In 1988 HS Sagoo’s PhD thesis  detailed a noise reduction project for vacuum cleaners, where the product sound was improved at a cost of 93.6p per vacuum cleaner. Prior to Sagoo’s work, noise consideration of the product had been given a low priority. It was discovered that vacuum cleaner design was not optimised from the point of view of noise emission. The designers' lack of experience in noise reduction was cited as a reason for this, and therefore Sagoo highlighted the necessity for education in noise reduction techniques and developed guidelines for good acoustical design. An investigation of the principles of noise generation for each major source in a vacuum cleaner revealed that the three major areas of interest in terms of noise and vibration were:
Sources from the electric motor included noise from bearings and/or from the rotor being ‘out of balance’. These sources were identified as being interrelated since any misbalance of the rotor will result in an additional load being placed on the bearings. Bearing noise was not identified as a major problem on a new product but could become a major problem later in the lifetime of a product. These noise sources could also result in additional structural vibration which in turn could lead to sound generated by the outer surface structure.
Vibrations caused by magnetic forces have been found to generate noise by transmitting vibrational energy to the outer casing of the motor. An effect which prompted Fujimoto (in 1983) to introduce a second motor which would counteract the vibrations of the first. The solution however is limited by cost.
The fan noise of the vacuum cleaner was found to generate both broad band noise as well as harmonic components. Harmonic noise relating to the frequency of the rotation of fan blades is what gives helicopters their distinctive sound. In the vacuum cleaner, it has been shown that this noise can be reduced by techniques such as the use of unevenly spaced blades to apply amplitude modulation to the tone and spread energy into the side bands. (It is also possible in some machines to change the frequency of the harmonics by changing the number of blades, blade size and speed of roatation, and therefore generate noise which is less audible). The main source of broad band noise is turbulence in the air flow. The interaction of turbulence with structures in the duct can also lead to the production of pure tones. Standing waves can be produced, or a sudden expansion or constriction within a duct can lead to oscillations which result in acoustic waves. Techniques such as using a sharp bend to change the attenuation at particular frequencies, adding an absorption treatment to the inside of the ducts or using circular ducts instead of rectangular ducts to change resonant frequencies, can all have important noise reduction effects if used appropriately. The addition of a silencer is another possible way to reduce unwanted sounds.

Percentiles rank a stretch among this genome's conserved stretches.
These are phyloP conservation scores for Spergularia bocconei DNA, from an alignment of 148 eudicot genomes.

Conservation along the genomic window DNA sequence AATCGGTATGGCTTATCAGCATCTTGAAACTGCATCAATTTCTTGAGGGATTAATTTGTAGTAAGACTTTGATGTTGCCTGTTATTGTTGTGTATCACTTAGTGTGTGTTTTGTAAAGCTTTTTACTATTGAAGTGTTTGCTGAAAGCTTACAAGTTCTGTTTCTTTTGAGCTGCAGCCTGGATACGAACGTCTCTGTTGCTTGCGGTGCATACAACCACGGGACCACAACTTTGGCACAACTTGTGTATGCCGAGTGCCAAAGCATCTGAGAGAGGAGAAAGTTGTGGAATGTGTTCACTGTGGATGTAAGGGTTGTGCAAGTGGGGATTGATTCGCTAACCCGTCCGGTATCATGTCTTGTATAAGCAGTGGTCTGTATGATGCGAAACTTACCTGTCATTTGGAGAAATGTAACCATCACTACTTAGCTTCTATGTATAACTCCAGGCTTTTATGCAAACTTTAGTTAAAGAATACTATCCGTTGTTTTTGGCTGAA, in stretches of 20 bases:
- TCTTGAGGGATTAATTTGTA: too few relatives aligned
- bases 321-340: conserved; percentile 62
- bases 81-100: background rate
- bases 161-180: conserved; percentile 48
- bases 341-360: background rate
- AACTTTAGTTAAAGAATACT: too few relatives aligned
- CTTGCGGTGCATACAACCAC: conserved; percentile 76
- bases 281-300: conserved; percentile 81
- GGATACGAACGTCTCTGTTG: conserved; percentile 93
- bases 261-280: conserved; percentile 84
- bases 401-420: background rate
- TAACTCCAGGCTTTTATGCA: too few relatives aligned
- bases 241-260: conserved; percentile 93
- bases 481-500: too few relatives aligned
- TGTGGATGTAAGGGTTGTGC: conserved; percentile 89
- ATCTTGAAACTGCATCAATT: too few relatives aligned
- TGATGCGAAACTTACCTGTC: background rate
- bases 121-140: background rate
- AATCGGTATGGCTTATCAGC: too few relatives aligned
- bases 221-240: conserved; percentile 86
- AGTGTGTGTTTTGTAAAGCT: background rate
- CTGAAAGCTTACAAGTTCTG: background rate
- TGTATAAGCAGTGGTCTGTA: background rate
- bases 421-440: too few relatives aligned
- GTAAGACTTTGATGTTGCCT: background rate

Noise source identification techniques such as the ‘sequential removal of components’ were applied. This is a technique where the noise levels and vibration of an appliance is recorded as it is systematically disassembled and then rebuilt removing constituent parts e.g the appliance housing or dust bag for a vacuum cleaner. This helped in the identification of the major sources of noise, thus allowing the application of noise reduction treatments in the most relevant areas. A resulting list of recommendations for good acoustical design practise included factors such as:
It was concluded that it is not only important to consider noise control at the early stages of design but to study the whole of the manufacturing process for a successful noise reduction. Variations of the motor and cleaner quality during manufacture on the production line had to be taken into account to maintain sound quality standards right through from the earliest conception of a new product to the final stages of manufacture.
The project began by defining the current state of the art and the stakeholder requirements for product sound quality. We carried out a survey of manufacturers, both SMEs and larger companies, within the UK. We also talked to consumer organisations, and those representing the elderly, hearing and visually impaired.
Initially a simple postal questionnaire was carried out in order to establish the perceived relevance of sound quality assessment in a variety of industries. Questionnaires were sent to one hundred UK based manufacturers of a wide variety of different types of products.